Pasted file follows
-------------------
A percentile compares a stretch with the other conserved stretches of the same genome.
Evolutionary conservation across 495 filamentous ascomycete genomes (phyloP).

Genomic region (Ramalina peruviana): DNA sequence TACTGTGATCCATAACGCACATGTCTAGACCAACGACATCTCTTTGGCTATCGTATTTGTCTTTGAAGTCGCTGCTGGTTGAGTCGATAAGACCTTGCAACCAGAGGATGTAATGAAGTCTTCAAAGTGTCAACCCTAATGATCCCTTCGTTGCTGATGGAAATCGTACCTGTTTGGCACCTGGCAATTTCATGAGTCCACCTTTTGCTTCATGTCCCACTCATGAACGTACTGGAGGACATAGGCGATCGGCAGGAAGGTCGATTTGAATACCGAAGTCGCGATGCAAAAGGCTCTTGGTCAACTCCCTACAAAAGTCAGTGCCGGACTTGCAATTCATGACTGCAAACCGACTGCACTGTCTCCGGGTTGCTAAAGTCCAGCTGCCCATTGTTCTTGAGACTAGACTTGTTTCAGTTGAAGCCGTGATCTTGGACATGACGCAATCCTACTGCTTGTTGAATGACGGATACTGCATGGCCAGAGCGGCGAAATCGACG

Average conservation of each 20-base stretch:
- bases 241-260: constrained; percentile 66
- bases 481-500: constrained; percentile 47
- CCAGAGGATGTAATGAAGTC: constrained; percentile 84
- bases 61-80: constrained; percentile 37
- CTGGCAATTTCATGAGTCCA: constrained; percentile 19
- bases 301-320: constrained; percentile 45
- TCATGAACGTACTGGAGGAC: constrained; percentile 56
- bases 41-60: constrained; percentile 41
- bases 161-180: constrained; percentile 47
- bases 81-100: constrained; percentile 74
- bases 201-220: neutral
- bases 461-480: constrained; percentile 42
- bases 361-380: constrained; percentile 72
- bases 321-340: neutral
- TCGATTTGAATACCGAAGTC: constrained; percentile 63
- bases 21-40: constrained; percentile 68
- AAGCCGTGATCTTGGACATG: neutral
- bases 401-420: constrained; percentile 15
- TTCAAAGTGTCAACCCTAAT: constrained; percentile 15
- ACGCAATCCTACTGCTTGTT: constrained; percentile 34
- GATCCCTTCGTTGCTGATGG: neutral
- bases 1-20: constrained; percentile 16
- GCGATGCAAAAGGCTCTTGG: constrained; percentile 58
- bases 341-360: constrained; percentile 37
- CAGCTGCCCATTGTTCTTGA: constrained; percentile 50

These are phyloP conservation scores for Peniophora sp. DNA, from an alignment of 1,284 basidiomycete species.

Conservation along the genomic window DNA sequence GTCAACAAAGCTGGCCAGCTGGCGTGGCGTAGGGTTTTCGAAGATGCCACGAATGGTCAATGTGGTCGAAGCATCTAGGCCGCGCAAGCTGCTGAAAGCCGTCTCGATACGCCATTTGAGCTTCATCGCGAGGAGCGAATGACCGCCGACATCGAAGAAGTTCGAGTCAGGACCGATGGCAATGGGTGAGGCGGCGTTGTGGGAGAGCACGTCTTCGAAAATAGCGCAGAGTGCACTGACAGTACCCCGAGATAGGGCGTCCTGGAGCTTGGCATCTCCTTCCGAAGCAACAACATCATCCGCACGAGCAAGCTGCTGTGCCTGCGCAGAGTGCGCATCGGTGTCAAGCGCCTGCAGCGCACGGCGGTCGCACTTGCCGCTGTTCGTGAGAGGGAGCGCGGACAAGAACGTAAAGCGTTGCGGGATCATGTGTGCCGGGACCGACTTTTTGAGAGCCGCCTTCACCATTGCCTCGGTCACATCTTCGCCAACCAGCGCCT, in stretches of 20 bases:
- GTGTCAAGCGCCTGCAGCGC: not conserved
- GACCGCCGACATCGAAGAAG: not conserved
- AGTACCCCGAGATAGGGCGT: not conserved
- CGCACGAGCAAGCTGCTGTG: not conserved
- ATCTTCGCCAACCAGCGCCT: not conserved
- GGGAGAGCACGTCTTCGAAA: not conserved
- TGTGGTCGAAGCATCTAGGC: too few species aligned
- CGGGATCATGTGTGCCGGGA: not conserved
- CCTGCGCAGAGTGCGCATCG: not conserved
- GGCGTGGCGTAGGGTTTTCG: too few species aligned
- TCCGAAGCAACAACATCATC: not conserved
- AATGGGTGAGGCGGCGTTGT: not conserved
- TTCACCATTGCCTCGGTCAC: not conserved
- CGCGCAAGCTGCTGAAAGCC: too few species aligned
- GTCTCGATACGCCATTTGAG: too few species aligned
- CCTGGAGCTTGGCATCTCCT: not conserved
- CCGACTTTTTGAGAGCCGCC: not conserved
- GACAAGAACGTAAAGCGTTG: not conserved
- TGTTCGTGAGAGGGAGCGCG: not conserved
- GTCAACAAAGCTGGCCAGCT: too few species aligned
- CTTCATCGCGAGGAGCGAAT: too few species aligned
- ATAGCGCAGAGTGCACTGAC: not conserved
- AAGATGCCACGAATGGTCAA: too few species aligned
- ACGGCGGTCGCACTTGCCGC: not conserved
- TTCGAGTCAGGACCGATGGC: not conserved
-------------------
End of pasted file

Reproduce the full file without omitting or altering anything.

A percentile compares a stretch with the other conserved stretches of the same genome.
Evolutionary conservation across 495 filamentous ascomycete genomes (phyloP).

Genomic region (Ramalina peruviana): DNA sequence TACTGTGATCCATAACGCACATGTCTAGACCAACGACATCTCTTTGGCTATCGTATTTGTCTTTGAAGTCGCTGCTGGTTGAGTCGATAAGACCTTGCAACCAGAGGATGTAATGAAGTCTTCAAAGTGTCAACCCTAATGATCCCTTCGTTGCTGATGGAAATCGTACCTGTTTGGCACCTGGCAATTTCATGAGTCCACCTTTTGCTTCATGTCCCACTCATGAACGTACTGGAGGACATAGGCGATCGGCAGGAAGGTCGATTTGAATACCGAAGTCGCGATGCAAAAGGCTCTTGGTCAACTCCCTACAAAAGTCAGTGCCGGACTTGCAATTCATGACTGCAAACCGACTGCACTGTCTCCGGGTTGCTAAAGTCCAGCTGCCCATTGTTCTTGAGACTAGACTTGTTTCAGTTGAAGCCGTGATCTTGGACATGACGCAATCCTACTGCTTGTTGAATGACGGATACTGCATGGCCAGAGCGGCGAAATCGACG

Average conservation of each 20-base stretch:
- bases 241-260: constrained; percentile 66
- bases 481-500: constrained; percentile 47
- CCAGAGGATGTAATGAAGTC: constrained; percentile 84
- bases 61-80: constrained; percentile 37
- CTGGCAATTTCATGAGTCCA: constrained; percentile 19
- bases 301-320: constrained; percentile 45
- TCATGAACGTACTGGAGGAC: constrained; percentile 56
- bases 41-60: constrained; percentile 41
- bases 161-180: constrained; percentile 47
- bases 81-100: constrained; percentile 74
- bases 201-220: neutral
- bases 461-480: constrained; percentile 42
- bases 361-380: constrained; percentile 72
- bases 321-340: neutral
- TCGATTTGAATACCGAAGTC: constrained; percentile 63
- bases 21-40: constrained; percentile 68
- AAGCCGTGATCTTGGACATG: neutral
- bases 401-420: constrained; percentile 15
- TTCAAAGTGTCAACCCTAAT: constrained; percentile 15
- ACGCAATCCTACTGCTTGTT: constrained; percentile 34
- GATCCCTTCGTTGCTGATGG: neutral
- bases 1-20: constrained; percentile 16
- GCGATGCAAAAGGCTCTTGG: constrained; percentile 58
- bases 341-360: constrained; percentile 37
- CAGCTGCCCATTGTTCTTGA: constrained; percentile 50

These are phyloP conservation scores for Peniophora sp. DNA, from an alignment of 1,284 basidiomycete species.

Conservation along the genomic window DNA sequence GTCAACAAAGCTGGCCAGCTGGCGTGGCGTAGGGTTTTCGAAGATGCCACGAATGGTCAATGTGGTCGAAGCATCTAGGCCGCGCAAGCTGCTGAAAGCCGTCTCGATACGCCATTTGAGCTTCATCGCGAGGAGCGAATGACCGCCGACATCGAAGAAGTTCGAGTCAGGACCGATGGCAATGGGTGAGGCGGCGTTGTGGGAGAGCACGTCTTCGAAAATAGCGCAGAGTGCACTGACAGTACCCCGAGATAGGGCGTCCTGGAGCTTGGCATCTCCTTCCGAAGCAACAACATCATCCGCACGAGCAAGCTGCTGTGCCTGCGCAGAGTGCGCATCGGTGTCAAGCGCCTGCAGCGCACGGCGGTCGCACTTGCCGCTGTTCGTGAGAGGGAGCGCGGACAAGAACGTAAAGCGTTGCGGGATCATGTGTGCCGGGACCGACTTTTTGAGAGCCGCCTTCACCATTGCCTCGGTCACATCTTCGCCAACCAGCGCCT, in stretches of 20 bases:
- GTGTCAAGCGCCTGCAGCGC: not conserved
- GACCGCCGACATCGAAGAAG: not conserved
- AGTACCCCGAGATAGGGCGT: not conserved
- CGCACGAGCAAGCTGCTGTG: not conserved
- ATCTTCGCCAACCAGCGCCT: not conserved
- GGGAGAGCACGTCTTCGAAA: not conserved
- TGTGGTCGAAGCATCTAGGC: too few species aligned
- CGGGATCATGTGTGCCGGGA: not conserved
- CCTGCGCAGAGTGCGCATCG: not conserved
- GGCGTGGCGTAGGGTTTTCG: too few species aligned
- TCCGAAGCAACAACATCATC: not conserved
- AATGGGTGAGGCGGCGTTGT: not conserved
- TTCACCATTGCCTCGGTCAC: not conserved
- CGCGCAAGCTGCTGAAAGCC: too few species aligned
- GTCTCGATACGCCATTTGAG: too few species aligned
- CCTGGAGCTTGGCATCTCCT: not conserved
- CCGACTTTTTGAGAGCCGCC: not conserved
- GACAAGAACGTAAAGCGTTG: not conserved
- TGTTCGTGAGAGGGAGCGCG: not conserved
- GTCAACAAAGCTGGCCAGCT: too few species aligned
- CTTCATCGCGAGGAGCGAAT: too few species aligned
- ATAGCGCAGAGTGCACTGAC: not conserved
- AAGATGCCACGAATGGTCAA: too few species aligned
- ACGGCGGTCGCACTTGCCGC: not conserved
- TTCGAGTCAGGACCGATGGC: not conserved